Watching video footage of hunting dogs from Scandinavia and Russia escaping from kennel runs imply dogs of his calibre can quickly learn how to open doors and will jump fences no matter how high. So, we decided to input the string “escape proofing fence jumpers” into Google and found a number of resources available. The least inexpensive option and easiest one to put up was the so-called “coyote-roller”. After installing them last year, he hasn’t successfully climbed over and gave up trying after a week.

To build a rolling bar, we need:


  • Power drill
  • Drill bits
  • Screwdriver
  • Screws or bolts with optional washers
  • Wire cutter or bolt cutter
  • Miter saw, hacksaw or fine wood saw


  • PVC pipes of two different diameters
  • Angle braces such as L-brackets
  • Corrosive- or rust-resistant steel wire such as airplane cable
  • Wire clamps

C360_2015-05-03-13-47-45-394In order to construct the rolling bar, we need to first understand how it works. When a dog jumps up, there will be a smooth surface which doesn’t provide a lot of traction and the dog won’t be able to grip on which causes him to fall. The reason why dogs get out of yards is because they use their nails to grip.

Firstly, we need the bar to roll freely which means there need to be two tubings: one inside the other. The reason for this is that sometimes the tube will get hung up on the wire and won’t spin. So even if the inner tube gets stuck, the outer tube will still rotate freely.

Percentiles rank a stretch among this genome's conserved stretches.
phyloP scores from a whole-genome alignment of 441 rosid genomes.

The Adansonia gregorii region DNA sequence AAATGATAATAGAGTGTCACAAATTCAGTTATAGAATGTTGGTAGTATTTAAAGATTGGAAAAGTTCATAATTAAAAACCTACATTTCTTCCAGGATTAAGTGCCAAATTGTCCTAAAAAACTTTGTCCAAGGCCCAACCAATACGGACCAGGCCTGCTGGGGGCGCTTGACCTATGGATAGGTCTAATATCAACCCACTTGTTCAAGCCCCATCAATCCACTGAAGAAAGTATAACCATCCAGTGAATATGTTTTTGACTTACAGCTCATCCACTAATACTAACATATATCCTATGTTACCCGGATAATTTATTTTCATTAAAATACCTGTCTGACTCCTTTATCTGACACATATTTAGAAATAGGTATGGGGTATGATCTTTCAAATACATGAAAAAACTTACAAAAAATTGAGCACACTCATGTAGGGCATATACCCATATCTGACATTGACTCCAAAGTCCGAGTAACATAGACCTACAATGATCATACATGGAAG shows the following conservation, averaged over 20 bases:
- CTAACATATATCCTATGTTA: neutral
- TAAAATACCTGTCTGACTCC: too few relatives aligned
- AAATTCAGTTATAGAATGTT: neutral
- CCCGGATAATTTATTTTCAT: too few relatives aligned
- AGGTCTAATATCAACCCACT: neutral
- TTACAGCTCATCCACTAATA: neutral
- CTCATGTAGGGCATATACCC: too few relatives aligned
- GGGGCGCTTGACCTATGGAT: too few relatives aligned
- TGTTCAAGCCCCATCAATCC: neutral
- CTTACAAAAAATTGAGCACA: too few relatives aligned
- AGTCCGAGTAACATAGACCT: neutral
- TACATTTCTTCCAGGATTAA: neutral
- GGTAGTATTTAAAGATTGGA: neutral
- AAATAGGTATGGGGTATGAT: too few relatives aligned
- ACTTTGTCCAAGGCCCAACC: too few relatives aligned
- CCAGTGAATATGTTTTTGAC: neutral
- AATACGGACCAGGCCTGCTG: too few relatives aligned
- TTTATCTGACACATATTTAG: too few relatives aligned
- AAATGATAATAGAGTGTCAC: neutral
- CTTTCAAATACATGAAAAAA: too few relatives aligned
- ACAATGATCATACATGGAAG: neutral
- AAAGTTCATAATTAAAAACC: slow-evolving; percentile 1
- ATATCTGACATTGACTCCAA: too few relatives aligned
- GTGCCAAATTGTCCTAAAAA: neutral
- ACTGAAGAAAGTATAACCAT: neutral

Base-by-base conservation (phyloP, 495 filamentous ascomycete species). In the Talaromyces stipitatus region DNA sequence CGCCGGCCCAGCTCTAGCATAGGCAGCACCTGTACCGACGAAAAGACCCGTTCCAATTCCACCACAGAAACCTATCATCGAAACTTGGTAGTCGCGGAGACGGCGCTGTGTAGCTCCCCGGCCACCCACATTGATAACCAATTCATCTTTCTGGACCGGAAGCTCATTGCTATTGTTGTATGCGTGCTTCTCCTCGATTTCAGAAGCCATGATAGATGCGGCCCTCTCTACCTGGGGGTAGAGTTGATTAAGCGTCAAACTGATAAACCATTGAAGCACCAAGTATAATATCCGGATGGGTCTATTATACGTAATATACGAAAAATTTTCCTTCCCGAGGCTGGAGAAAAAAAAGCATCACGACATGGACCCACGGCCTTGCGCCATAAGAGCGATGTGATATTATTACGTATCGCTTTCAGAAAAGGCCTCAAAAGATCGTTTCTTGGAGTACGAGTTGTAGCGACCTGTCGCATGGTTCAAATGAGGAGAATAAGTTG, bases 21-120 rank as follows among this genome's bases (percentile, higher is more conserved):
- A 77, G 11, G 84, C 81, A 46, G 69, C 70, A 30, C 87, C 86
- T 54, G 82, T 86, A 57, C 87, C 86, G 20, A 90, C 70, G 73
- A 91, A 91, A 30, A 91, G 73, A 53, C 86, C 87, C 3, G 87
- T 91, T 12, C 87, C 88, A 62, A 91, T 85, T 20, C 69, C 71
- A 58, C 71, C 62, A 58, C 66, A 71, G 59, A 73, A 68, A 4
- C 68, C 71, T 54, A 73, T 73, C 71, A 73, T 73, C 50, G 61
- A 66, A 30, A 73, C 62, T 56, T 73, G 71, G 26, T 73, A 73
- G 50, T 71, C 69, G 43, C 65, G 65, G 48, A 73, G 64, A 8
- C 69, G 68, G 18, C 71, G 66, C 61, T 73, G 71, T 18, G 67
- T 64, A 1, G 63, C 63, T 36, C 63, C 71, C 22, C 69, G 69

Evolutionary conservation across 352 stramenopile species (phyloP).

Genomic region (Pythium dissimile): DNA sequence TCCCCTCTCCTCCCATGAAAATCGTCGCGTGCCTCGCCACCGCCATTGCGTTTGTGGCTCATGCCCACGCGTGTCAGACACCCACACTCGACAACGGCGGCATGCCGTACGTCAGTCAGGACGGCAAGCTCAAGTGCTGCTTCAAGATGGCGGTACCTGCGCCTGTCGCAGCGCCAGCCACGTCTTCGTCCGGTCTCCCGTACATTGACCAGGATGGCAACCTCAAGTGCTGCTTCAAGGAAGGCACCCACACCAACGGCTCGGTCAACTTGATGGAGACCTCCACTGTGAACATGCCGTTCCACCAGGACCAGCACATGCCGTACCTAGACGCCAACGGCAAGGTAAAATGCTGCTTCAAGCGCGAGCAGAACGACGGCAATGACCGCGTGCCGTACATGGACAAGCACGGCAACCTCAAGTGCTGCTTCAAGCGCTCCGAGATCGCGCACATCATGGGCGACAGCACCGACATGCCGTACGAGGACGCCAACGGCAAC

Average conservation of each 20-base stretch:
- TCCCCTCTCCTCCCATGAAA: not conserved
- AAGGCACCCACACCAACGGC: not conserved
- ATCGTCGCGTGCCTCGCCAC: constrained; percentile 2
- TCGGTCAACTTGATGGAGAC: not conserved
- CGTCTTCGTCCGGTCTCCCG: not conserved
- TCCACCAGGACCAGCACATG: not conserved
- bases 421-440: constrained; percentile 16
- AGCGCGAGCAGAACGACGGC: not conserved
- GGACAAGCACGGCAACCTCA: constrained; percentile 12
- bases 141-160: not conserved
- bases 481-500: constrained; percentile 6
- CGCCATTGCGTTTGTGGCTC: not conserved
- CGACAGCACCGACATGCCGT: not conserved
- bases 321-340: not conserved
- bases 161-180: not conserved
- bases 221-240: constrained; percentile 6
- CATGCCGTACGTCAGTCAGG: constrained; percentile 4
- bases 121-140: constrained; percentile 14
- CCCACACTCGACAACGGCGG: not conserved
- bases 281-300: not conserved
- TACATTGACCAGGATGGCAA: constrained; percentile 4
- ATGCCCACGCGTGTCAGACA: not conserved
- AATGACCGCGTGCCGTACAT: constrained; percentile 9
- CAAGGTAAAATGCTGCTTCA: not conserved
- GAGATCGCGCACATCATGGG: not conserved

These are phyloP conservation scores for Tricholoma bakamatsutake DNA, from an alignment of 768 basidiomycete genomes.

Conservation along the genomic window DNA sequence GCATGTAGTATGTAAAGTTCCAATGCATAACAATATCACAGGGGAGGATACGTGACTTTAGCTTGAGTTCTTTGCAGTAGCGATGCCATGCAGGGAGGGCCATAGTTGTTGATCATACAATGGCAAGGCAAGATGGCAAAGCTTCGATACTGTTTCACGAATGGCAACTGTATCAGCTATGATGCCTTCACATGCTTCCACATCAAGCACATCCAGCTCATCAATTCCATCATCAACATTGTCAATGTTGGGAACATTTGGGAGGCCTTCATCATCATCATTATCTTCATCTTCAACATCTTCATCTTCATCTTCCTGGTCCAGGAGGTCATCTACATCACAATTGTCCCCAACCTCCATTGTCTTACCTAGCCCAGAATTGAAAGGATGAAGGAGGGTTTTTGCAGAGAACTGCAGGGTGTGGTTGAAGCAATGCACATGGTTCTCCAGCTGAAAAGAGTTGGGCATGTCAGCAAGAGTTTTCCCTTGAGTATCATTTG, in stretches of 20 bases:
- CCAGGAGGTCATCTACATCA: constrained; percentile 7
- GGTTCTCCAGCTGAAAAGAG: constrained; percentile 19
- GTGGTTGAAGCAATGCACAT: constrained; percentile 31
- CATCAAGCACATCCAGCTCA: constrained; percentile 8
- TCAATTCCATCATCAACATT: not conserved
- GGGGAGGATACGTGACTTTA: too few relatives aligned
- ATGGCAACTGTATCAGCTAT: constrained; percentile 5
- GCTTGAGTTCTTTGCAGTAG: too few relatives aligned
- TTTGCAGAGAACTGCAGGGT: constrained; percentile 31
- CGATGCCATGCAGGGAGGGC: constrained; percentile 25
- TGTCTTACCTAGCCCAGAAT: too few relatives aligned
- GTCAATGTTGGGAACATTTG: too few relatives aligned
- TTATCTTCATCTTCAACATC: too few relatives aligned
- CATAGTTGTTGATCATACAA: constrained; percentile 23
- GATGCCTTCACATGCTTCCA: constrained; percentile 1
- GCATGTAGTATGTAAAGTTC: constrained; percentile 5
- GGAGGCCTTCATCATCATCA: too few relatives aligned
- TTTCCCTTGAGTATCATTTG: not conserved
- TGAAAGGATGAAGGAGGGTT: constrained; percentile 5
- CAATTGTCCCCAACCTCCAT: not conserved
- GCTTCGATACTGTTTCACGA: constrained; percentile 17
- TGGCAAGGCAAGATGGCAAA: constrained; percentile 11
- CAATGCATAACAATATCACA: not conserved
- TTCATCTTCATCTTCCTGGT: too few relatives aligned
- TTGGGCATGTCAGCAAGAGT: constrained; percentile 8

Ideally, one would need a 1″ tubing for the outer roller, and ½” for inner-roller both in enough length to run the parameter of the fence. Smaller or larger tubes can be used, so it is not necessary to be sticky about the tutorial. How many sections is determined by the person’s need. For this kennel-run, we used 6′ pieces as each panel is the same width. Similarly, we need one or two brackets for every section of PVC pipes.

Now PVC is not required. In the photographs, one will see the inner tube is made from steel and the plastic is not the same that is commonly found in hardware stores. The reason for this is because both materials were obtained for free from a work-place which dealt with electricals and transporting oil. The only thing that matters is that there shouldn’t be enough friction to cause the pipes to stop rolling. The reason why PVC is listed in the material is simply due to affordability and accessibility for everyone regardless of class or income.

L-brackets mounted

The fist thing to do in adding a rolling bar to any kind of fencing is to mount the brackets to the edge of the fence. They can be mounted on the outside, inside or on top of the fence. The logistics is entirely up to the owner and dependent on the purpose of the installation. As a rule of thumb, if one lives in the city, one would keep the bars mounted on the inside of the fence so the neighbours don’t complain about the Frankenstein-ish sight. To keep the dog inside the fence and predators out, it is best to mount the bar vertically on top of the fence.